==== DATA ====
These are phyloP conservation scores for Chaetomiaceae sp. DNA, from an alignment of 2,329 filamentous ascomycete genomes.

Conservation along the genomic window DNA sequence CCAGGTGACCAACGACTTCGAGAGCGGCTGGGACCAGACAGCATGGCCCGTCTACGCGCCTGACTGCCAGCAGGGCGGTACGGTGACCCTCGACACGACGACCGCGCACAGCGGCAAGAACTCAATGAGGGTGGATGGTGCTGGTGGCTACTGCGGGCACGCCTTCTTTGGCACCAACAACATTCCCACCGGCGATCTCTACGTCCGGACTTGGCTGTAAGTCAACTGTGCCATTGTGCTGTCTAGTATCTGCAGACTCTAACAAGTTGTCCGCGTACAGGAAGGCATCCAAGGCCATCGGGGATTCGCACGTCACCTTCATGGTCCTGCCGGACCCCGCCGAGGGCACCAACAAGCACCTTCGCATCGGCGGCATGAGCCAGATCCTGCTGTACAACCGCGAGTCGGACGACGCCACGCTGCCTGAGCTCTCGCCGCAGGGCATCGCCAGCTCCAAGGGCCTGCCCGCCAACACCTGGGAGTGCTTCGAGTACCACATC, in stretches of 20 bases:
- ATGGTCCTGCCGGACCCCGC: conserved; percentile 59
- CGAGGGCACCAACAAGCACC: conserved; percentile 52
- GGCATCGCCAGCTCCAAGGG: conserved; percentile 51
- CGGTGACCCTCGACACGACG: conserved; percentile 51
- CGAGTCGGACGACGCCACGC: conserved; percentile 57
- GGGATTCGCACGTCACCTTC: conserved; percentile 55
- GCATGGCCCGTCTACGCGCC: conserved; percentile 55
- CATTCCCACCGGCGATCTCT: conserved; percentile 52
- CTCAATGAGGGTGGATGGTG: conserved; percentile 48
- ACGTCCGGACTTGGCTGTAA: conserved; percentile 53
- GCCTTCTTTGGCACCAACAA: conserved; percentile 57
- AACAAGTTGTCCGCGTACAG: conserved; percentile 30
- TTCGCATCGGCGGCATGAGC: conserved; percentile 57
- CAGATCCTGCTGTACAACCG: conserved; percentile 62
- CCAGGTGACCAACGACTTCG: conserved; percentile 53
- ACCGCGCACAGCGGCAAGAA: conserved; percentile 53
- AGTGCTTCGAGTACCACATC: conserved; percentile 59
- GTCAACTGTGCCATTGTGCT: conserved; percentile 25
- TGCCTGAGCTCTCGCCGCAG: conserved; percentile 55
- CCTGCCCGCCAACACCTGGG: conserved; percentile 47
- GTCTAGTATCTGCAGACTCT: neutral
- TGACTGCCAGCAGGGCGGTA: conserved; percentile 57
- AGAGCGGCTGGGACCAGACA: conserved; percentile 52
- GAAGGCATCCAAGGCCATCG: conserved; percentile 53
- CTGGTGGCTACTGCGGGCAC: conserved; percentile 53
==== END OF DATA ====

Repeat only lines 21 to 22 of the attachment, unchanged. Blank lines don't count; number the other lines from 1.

- TGCCTGAGCTCTCGCCGCAG: conserved; percentile 55
- CCTGCCCGCCAACACCTGGG: conserved; percentile 47